Has the gospel music industry abandoned its ‘roots’?
I’ve been wrestling with this for a few years and I want some of you in the music industry to try and help me out, here. Maybe this isn’t the forum and direct to whichever/wherever it happens to be…Roots Gospel music is banjos and fiddles?!? The Recording Academy created the Roots Gospel category to: “provide a category for traditional Southern gospel and other “roots” gospel albums as both a protector of the heritage of this music and an acknowledgement of the growing interest and support of these genres.”
The parameters for nomination consideration are straight forward which easily explains why black traditional gospel artists have almost never been considered:
For albums containing at least 51% playing time of newly recorded, vocal, traditional/roots gospel music, including country, Southern gospel, bluegrass, and Americana recordings.
The rub seems to be access to the music. If traditional black gospel music isn’t on the airwaves, most people don’t even know it’s available. But what about black quartets that travel and sell hard copies of their cd’s each weekend? Is it an accounting issue? Does the gospel community seem interested in helping artists thrive? Should artists expect more from GMWA and SAGMA or are they on their own?
Since its inception in 2015, past winners include: The Fairfield Four (a legendary black quartet), Joey + Rory and Reba McEntire. The gospel music community seems disinterested in the preservation of its roots in its quest to increase its foothold in the mainstream marketplace. Meanwhile, traditional artists not named Pastor Shirley Caesar or Bishop Rance Allen (two artists beloved artists) sometimes struggle to remain visible in this new industry. The sound of the church choir has also been replaced by smaller ensembles and “praise and worship” artists who sometimes change their sound and group composition in hopes of recording deals and radio airplay.
I’m not sure how the gospel community solves this problem. I can’t even guarantee that as a whole, the industry is concerned with engaging The Recording Academy about it or increasing awareness within the gospel community. In the meantime and for another year, the Roots Gospel Category is not reflective of its roots.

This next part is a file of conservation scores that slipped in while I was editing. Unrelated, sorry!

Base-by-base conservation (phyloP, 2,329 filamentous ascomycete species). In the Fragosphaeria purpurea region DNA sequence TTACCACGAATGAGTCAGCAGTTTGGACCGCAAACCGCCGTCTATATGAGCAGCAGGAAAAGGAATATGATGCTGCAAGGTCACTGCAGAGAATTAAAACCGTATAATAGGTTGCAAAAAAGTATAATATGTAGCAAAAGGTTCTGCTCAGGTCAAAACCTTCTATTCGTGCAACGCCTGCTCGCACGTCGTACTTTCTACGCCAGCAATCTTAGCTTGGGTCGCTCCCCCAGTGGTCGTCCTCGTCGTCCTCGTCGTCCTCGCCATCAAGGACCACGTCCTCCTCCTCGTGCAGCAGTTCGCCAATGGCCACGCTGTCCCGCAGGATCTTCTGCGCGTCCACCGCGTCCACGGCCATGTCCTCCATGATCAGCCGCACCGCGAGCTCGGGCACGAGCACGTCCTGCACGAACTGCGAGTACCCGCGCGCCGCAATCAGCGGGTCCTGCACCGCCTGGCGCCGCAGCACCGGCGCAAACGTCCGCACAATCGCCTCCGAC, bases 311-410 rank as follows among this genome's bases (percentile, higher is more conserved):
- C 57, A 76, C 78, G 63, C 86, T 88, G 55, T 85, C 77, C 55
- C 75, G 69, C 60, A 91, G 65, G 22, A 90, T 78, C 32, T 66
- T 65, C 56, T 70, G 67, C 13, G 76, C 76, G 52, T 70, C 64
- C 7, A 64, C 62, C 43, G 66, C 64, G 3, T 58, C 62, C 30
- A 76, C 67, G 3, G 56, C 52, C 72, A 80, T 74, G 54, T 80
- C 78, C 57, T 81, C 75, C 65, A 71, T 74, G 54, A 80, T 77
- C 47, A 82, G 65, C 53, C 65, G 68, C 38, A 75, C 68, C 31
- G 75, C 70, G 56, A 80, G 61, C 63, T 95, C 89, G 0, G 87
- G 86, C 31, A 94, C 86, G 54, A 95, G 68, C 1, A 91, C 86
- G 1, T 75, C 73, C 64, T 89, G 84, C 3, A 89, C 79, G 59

This year’s nominees in the Roots Gospel Category are:
• Clear Skies
Ernie Haase & Signature Sound
• Favorites: Revisited By Request
• Still Standing
• Love Love Love
Exactly which ‘roots’ are we talking about, here?!? I mean because Thomas A. Dorsey was a blues musician before he changed his tune to what is now known as gospel so, I have three questions:
1) Why is roots gospel being defined as roots, Americana and Southern Gospel which are not a form of gospel music. Those genres closely resemble country music.
2) Why don’t we see any black quartet/traditional gospel groups in the category?
3) Are the Blind Boys of Alabama the only black gospel quartet the Academy considers in this category? What are we missing?
It needs to be said, the GRAMMY Awards and the Recording Academy are not the Stellar Awards or SAGMA. They have very different criteria, respectively. However, are we at an impasse when we seek to define what roots gospel music is? Apparently, Roots gospel music is not traditional gospel music or “Quartet” music.
Isn’t “Roots Gospel Music” the kind of music, Melvin Williams has been recording the last few years and two albums?!? He’s got a whole documentary about it. But the banjos and fiddles are at it again in the ROOTS Gospel Category. Don’t use the excuse about “it’s on the artist and their team.” It is, but this is where the gospel industry continuously comes up short! Another instance of suburban sprawl…while the industry went chasing a ‘mainstream’ sound and discounted a real connection with listeners in the church, we don’t even have consideration in the most basic category, AGAIN!